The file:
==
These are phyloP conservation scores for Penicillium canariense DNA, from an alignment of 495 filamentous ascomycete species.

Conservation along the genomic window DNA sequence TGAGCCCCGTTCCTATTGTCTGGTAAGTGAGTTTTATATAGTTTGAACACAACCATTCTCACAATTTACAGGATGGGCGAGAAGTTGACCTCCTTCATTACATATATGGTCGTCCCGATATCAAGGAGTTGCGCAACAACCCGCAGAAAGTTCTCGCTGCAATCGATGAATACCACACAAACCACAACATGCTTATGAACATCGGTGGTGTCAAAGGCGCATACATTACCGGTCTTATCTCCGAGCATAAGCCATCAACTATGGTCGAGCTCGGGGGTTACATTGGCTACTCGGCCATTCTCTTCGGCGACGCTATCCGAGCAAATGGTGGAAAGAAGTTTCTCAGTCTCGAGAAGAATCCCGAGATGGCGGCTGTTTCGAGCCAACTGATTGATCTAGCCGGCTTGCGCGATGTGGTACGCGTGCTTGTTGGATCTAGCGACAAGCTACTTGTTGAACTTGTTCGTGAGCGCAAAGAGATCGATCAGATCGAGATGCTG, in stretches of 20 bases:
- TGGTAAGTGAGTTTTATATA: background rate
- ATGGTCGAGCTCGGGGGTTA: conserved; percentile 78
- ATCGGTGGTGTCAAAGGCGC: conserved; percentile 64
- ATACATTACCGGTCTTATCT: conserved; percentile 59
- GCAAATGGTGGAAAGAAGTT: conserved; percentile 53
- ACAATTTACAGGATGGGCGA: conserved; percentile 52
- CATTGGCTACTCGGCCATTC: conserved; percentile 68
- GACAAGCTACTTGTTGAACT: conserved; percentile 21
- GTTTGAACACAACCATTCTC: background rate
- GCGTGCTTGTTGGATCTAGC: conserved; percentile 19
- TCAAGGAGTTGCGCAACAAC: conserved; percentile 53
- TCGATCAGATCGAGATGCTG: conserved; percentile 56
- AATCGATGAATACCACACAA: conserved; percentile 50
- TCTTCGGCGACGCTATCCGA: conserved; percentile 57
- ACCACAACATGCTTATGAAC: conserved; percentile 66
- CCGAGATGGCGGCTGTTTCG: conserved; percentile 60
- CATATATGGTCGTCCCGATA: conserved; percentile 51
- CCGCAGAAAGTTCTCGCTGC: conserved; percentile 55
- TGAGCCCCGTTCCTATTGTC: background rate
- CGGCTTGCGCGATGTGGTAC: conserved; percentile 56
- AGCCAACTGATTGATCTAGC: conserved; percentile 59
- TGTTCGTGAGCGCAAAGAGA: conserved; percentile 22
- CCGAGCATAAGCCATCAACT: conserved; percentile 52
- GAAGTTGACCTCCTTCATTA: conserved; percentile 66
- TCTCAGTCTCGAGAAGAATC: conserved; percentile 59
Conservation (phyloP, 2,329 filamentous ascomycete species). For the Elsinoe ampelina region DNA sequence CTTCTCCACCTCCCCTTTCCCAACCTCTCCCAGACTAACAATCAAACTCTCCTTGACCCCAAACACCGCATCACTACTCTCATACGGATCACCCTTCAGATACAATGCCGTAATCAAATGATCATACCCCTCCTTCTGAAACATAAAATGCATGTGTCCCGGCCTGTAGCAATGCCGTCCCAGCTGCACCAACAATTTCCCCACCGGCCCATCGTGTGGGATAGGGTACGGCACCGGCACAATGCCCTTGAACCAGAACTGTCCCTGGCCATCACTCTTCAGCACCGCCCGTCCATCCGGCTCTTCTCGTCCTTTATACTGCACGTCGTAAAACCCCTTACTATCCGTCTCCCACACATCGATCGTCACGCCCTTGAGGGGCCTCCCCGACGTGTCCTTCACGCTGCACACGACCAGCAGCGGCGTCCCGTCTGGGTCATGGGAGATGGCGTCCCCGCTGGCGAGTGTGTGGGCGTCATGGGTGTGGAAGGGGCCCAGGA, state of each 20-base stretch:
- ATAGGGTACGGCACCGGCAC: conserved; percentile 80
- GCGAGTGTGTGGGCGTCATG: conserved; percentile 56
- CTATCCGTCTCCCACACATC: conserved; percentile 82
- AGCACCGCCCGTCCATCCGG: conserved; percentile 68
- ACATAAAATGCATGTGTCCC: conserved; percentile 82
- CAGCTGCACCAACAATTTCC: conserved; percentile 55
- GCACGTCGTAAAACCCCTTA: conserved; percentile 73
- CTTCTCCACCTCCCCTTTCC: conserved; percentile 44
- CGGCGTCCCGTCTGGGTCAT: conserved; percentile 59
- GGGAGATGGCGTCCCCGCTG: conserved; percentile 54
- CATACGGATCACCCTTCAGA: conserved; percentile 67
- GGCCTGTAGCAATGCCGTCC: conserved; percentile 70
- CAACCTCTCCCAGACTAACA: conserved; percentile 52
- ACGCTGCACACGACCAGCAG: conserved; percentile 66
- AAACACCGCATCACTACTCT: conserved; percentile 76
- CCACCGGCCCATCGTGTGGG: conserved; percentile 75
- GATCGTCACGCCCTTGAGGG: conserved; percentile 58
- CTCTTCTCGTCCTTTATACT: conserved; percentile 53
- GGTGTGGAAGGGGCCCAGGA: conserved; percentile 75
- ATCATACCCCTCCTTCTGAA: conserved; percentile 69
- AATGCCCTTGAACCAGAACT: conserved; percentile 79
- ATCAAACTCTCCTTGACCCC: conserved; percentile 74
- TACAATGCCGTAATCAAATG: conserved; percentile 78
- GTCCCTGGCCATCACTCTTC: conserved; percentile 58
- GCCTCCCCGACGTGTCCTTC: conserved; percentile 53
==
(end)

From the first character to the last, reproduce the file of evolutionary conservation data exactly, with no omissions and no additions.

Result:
These are phyloP conservation scores for Penicillium canariense DNA, from an alignment of 495 filamentous ascomycete species.

Conservation along the genomic window DNA sequence TGAGCCCCGTTCCTATTGTCTGGTAAGTGAGTTTTATATAGTTTGAACACAACCATTCTCACAATTTACAGGATGGGCGAGAAGTTGACCTCCTTCATTACATATATGGTCGTCCCGATATCAAGGAGTTGCGCAACAACCCGCAGAAAGTTCTCGCTGCAATCGATGAATACCACACAAACCACAACATGCTTATGAACATCGGTGGTGTCAAAGGCGCATACATTACCGGTCTTATCTCCGAGCATAAGCCATCAACTATGGTCGAGCTCGGGGGTTACATTGGCTACTCGGCCATTCTCTTCGGCGACGCTATCCGAGCAAATGGTGGAAAGAAGTTTCTCAGTCTCGAGAAGAATCCCGAGATGGCGGCTGTTTCGAGCCAACTGATTGATCTAGCCGGCTTGCGCGATGTGGTACGCGTGCTTGTTGGATCTAGCGACAAGCTACTTGTTGAACTTGTTCGTGAGCGCAAAGAGATCGATCAGATCGAGATGCTG, in stretches of 20 bases:
- TGGTAAGTGAGTTTTATATA: background rate
- ATGGTCGAGCTCGGGGGTTA: conserved; percentile 78
- ATCGGTGGTGTCAAAGGCGC: conserved; percentile 64
- ATACATTACCGGTCTTATCT: conserved; percentile 59
- GCAAATGGTGGAAAGAAGTT: conserved; percentile 53
- ACAATTTACAGGATGGGCGA: conserved; percentile 52
- CATTGGCTACTCGGCCATTC: conserved; percentile 68
- GACAAGCTACTTGTTGAACT: conserved; percentile 21
- GTTTGAACACAACCATTCTC: background rate
- GCGTGCTTGTTGGATCTAGC: conserved; percentile 19
- TCAAGGAGTTGCGCAACAAC: conserved; percentile 53
- TCGATCAGATCGAGATGCTG: conserved; percentile 56
- AATCGATGAATACCACACAA: conserved; percentile 50
- TCTTCGGCGACGCTATCCGA: conserved; percentile 57
- ACCACAACATGCTTATGAAC: conserved; percentile 66
- CCGAGATGGCGGCTGTTTCG: conserved; percentile 60
- CATATATGGTCGTCCCGATA: conserved; percentile 51
- CCGCAGAAAGTTCTCGCTGC: conserved; percentile 55
- TGAGCCCCGTTCCTATTGTC: background rate
- CGGCTTGCGCGATGTGGTAC: conserved; percentile 56
- AGCCAACTGATTGATCTAGC: conserved; percentile 59
- TGTTCGTGAGCGCAAAGAGA: conserved; percentile 22
- CCGAGCATAAGCCATCAACT: conserved; percentile 52
- GAAGTTGACCTCCTTCATTA: conserved; percentile 66
- TCTCAGTCTCGAGAAGAATC: conserved; percentile 59
Conservation (phyloP, 2,329 filamentous ascomycete species). For the Elsinoe ampelina region DNA sequence CTTCTCCACCTCCCCTTTCCCAACCTCTCCCAGACTAACAATCAAACTCTCCTTGACCCCAAACACCGCATCACTACTCTCATACGGATCACCCTTCAGATACAATGCCGTAATCAAATGATCATACCCCTCCTTCTGAAACATAAAATGCATGTGTCCCGGCCTGTAGCAATGCCGTCCCAGCTGCACCAACAATTTCCCCACCGGCCCATCGTGTGGGATAGGGTACGGCACCGGCACAATGCCCTTGAACCAGAACTGTCCCTGGCCATCACTCTTCAGCACCGCCCGTCCATCCGGCTCTTCTCGTCCTTTATACTGCACGTCGTAAAACCCCTTACTATCCGTCTCCCACACATCGATCGTCACGCCCTTGAGGGGCCTCCCCGACGTGTCCTTCACGCTGCACACGACCAGCAGCGGCGTCCCGTCTGGGTCATGGGAGATGGCGTCCCCGCTGGCGAGTGTGTGGGCGTCATGGGTGTGGAAGGGGCCCAGGA, state of each 20-base stretch:
- ATAGGGTACGGCACCGGCAC: conserved; percentile 80
- GCGAGTGTGTGGGCGTCATG: conserved; percentile 56
- CTATCCGTCTCCCACACATC: conserved; percentile 82
- AGCACCGCCCGTCCATCCGG: conserved; percentile 68
- ACATAAAATGCATGTGTCCC: conserved; percentile 82
- CAGCTGCACCAACAATTTCC: conserved; percentile 55
- GCACGTCGTAAAACCCCTTA: conserved; percentile 73
- CTTCTCCACCTCCCCTTTCC: conserved; percentile 44
- CGGCGTCCCGTCTGGGTCAT: conserved; percentile 59
- GGGAGATGGCGTCCCCGCTG: conserved; percentile 54
- CATACGGATCACCCTTCAGA: conserved; percentile 67
- GGCCTGTAGCAATGCCGTCC: conserved; percentile 70
- CAACCTCTCCCAGACTAACA: conserved; percentile 52
- ACGCTGCACACGACCAGCAG: conserved; percentile 66
- AAACACCGCATCACTACTCT: conserved; percentile 76
- CCACCGGCCCATCGTGTGGG: conserved; percentile 75
- GATCGTCACGCCCTTGAGGG: conserved; percentile 58
- CTCTTCTCGTCCTTTATACT: conserved; percentile 53
- GGTGTGGAAGGGGCCCAGGA: conserved; percentile 75
- ATCATACCCCTCCTTCTGAA: conserved; percentile 69
- AATGCCCTTGAACCAGAACT: conserved; percentile 79
- ATCAAACTCTCCTTGACCCC: conserved; percentile 74
- TACAATGCCGTAATCAAATG: conserved; percentile 78
- GTCCCTGGCCATCACTCTTC: conserved; percentile 58
- GCCTCCCCGACGTGTCCTTC: conserved; percentile 53